This Blog is being written for the benefit of independent trustees of Spousal Trusts.
By way of introduction, a Spousal Trust is a type of testamentary trust created under a Will which is designed to benefit the surviving spouse.
In order to qualify as a Spousal Trust the living beneficiary spouse or common-law partner is entitled to receive all the income that may arise during the lifetime of the spouse or common-law partner. That spouse or common-law partner is the only person who can receive, or get the use of, any income or capital of the trust during his or her lifetime.
Benefits of a Spousal Trust;
a) The trustee of the Spousal Trust can elect to defer the realization of deemed accrued gains on the property owned by the deceased spouse. In order to qualify for this benefit under Canadian income tax rules, both the deceased spouse and the trust receiving the property must be resident of Canada immediately before his or her death.
b) The Spousal Trust also qualifies as a separate tax payer and, therefore, there is the potential for income tax splitting opportunities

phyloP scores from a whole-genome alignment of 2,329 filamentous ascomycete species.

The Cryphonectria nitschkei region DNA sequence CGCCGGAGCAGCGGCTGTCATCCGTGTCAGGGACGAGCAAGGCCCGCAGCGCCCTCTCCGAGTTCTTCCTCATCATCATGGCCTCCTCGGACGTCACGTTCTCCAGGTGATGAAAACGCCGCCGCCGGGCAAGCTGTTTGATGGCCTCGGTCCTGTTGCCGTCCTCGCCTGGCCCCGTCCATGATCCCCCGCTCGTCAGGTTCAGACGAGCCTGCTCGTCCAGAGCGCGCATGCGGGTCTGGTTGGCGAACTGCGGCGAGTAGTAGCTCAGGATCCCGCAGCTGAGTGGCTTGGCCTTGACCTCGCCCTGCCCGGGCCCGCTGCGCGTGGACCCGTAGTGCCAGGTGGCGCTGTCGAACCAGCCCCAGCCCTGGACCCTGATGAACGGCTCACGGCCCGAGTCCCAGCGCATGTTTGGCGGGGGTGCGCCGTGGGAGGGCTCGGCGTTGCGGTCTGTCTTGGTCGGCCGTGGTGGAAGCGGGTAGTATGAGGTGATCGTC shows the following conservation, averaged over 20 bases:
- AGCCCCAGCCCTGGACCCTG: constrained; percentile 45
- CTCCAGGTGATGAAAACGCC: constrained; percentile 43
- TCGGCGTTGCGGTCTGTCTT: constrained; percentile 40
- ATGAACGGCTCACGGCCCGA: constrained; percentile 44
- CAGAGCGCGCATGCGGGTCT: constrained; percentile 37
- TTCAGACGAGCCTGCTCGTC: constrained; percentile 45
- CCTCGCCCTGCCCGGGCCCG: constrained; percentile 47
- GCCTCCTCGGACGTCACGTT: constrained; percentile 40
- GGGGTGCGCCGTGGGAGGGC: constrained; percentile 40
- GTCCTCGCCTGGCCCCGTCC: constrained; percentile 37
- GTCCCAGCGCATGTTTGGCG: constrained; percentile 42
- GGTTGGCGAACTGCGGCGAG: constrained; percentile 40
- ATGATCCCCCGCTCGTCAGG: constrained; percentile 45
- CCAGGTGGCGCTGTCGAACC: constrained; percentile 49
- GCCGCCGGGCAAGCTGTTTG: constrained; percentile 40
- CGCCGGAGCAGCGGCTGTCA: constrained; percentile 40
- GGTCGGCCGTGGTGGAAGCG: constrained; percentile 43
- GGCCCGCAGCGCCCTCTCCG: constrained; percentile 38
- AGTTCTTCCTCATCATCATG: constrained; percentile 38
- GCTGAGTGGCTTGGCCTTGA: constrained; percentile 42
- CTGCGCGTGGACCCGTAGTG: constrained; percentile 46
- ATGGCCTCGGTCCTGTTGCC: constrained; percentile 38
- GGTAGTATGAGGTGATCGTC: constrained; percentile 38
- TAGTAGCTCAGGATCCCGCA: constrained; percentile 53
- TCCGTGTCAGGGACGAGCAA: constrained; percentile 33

c) The property owned by the Spousal Trust is creditor proof
d) Any property remaining in the Spousal Trust on the death of the surviving spouse will pass to the heirs as determined by the testator
Before accepting the appointment as an independent trustee of a Spousal Trust, one should consider the possible longevity of such an appointment. The following article (which appeared in the most recent edition of the Economist) illustrates the potential time-span that a trust could run.
” When Gertrude Janeway died in 2003, she was still getting a monthly cheque for $70 from the Veterans Administration for a military pension earned by her late husband, John, on the union side of the American civil war that ended in 1865. The pair had married in 1927, when he was 81 and she was 18. The amount may have been modest but the entitlement spanned three centuries illustrating just how long pension trust commitments can last…”